I am observing a performance issue in the Database Writer Node (2.10). When appending data to a really large table in a loop, I find that the node always issues a "Select * from (Select * from TABLE) temptable4040404038383 limit 0" before starting the INSERT.
(TABLE being the table name).
As the table has some 20 million rows, this takes 15 minutes in each loop run. The appending of 500.000 rows, which is what the node does, is faster than that!
Is this statement really necessary? If it is, why does it have to be nested? If the LIMIT clause is on the outer query, it fetches the whole TABLE into the temptable and then limits this one. Limiting the inner clause might be a much, much more efficient way, isn't it?
Thanks in advance for any pointer to how I can improve this situation.
We cannot put the LIMIT into the inner query, because it can be an arbitrary user-defined SQL query that already contains a LIMIT statement. Any decent query optimizer should be able to optimize the query and push the LIMIT into the inner query. It seems MySQL is quite limited in this respect.
We need this query in order to determine the structure of the table we are inserting into for checking whether the KNIME input table is compatible with the database table. Looks like we have to look for a workaround for MySQL.
thanks for your quick reply. I do not quite understand what do you mean with "arbitrary user-defined SQL query". As far as I can see it, there is no way to specify a user-defined query in a Database Writer.
Is it because all database nodes share this implementation? Then there might be a quick fix for it: In the database reader node, I am preventing this behaviour by checking the "Run SQL query only on execute, skip configure" box.
Couldn't it be possible to offer such a checkbox for the database writer: "Check table structure before inserting". If the structure supplied by the table is correct, then the INSERT should work anyway.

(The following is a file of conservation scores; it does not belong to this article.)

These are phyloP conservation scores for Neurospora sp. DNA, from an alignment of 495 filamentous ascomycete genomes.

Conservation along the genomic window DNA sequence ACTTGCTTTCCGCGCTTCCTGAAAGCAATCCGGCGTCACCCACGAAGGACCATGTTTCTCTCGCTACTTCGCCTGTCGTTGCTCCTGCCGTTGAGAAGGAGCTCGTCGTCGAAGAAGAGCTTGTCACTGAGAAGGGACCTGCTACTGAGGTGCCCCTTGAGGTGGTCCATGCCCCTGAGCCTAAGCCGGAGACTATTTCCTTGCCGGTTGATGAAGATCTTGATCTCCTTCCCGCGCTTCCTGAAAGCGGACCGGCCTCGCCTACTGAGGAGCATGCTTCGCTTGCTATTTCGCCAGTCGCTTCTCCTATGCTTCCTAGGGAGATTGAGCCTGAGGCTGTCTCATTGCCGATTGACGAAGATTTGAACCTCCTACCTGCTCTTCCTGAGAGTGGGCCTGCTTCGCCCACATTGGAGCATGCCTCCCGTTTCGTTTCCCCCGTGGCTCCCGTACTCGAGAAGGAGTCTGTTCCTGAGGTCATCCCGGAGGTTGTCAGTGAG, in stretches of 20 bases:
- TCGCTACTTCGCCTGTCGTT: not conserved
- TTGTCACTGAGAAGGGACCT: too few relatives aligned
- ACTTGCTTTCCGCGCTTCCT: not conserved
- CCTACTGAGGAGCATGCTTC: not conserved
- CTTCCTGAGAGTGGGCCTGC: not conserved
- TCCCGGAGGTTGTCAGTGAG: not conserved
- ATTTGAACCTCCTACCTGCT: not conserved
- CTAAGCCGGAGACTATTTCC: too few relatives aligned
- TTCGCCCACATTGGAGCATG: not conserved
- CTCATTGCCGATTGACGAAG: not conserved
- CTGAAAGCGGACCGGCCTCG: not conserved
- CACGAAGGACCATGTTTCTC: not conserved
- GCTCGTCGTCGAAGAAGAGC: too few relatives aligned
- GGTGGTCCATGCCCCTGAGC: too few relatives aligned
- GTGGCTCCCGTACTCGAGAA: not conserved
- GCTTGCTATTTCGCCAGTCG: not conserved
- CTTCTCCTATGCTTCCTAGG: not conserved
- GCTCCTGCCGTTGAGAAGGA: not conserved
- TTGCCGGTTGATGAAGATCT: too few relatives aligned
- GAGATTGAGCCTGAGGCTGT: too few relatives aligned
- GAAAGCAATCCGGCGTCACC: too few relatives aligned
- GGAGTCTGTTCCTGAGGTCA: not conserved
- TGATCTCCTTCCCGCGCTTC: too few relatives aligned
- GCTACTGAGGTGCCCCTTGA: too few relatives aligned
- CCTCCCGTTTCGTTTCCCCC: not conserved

Cheers and best regards,
In principle, you are right: for the Database Writer we could indeed use the LIMIT directly in the select statement. However, we have an underlying framework that generically retrieves metadata for all queries in the same way and this uses subqueries in order to work in all cases.
I just searched a bit in the MySQL documentation and they state that starting with version 5.6.3 the query optimizer got more intelligent about subqueries (http://dev.mysql.com/doc/refman/5.6/en/subquery-optimization.html#subquery-materialization).
thanks for the pointer to 5.6. You are right, with MySQL 5.6.19 the execution of this query is almost instant even for large tables.
Did this behaviour of the Database Writer Node change with 2.10? We have a lot of workflows writing small batches into really large tables and I can't remember having these problems prior to the upgrade from 2.9.4.
If so, another solution would be using the "old" database writer node.
Thanks for your support and the hint to upgrade MySQL.
I'm using Database Writer node (Knime 3.4.1) and it's very slow. It takes minutes to write down a few thousand records (and just 38 columns) to an (empty) MySQL table.
Is there a better alternative to transfer the "Knime's data table" to an MySQL table?